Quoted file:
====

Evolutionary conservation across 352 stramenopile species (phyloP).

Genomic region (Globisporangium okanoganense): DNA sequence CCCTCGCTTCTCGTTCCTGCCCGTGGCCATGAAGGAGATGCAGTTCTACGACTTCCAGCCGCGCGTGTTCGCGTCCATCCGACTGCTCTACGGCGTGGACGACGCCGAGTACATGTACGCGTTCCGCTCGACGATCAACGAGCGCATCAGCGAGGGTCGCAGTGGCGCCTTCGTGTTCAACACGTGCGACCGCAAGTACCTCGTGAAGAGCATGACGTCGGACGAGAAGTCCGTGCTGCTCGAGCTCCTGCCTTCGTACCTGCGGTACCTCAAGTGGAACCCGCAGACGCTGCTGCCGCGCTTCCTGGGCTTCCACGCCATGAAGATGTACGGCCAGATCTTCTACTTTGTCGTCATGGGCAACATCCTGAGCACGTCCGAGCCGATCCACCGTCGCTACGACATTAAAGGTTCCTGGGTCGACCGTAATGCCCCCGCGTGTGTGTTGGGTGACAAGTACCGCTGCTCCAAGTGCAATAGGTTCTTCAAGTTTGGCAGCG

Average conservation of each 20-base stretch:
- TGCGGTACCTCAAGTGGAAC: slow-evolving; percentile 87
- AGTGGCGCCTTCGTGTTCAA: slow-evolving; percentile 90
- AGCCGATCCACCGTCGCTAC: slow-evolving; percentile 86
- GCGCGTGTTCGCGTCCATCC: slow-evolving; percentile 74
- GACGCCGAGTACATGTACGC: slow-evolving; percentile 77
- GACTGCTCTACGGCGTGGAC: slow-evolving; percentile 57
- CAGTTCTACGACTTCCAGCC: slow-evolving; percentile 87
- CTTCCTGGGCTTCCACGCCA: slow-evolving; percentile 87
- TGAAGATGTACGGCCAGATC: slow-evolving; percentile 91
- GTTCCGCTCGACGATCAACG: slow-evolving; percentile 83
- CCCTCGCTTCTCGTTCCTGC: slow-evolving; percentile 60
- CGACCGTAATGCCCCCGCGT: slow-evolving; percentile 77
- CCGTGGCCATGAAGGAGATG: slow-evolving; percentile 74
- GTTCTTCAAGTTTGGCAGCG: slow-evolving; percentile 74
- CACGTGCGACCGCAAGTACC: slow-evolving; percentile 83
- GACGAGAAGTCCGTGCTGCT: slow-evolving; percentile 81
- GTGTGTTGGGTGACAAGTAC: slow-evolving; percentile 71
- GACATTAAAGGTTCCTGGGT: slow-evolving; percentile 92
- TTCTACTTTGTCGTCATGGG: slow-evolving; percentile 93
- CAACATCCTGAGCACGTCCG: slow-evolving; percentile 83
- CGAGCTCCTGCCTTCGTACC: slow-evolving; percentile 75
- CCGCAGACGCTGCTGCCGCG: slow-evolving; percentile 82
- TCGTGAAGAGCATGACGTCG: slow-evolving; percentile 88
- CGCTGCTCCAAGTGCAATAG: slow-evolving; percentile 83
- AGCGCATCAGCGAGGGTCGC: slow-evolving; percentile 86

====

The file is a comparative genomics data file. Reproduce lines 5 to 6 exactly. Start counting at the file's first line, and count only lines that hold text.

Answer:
- AGTGGCGCCTTCGTGTTCAA: slow-evolving; percentile 90
- AGCCGATCCACCGTCGCTAC: slow-evolving; percentile 86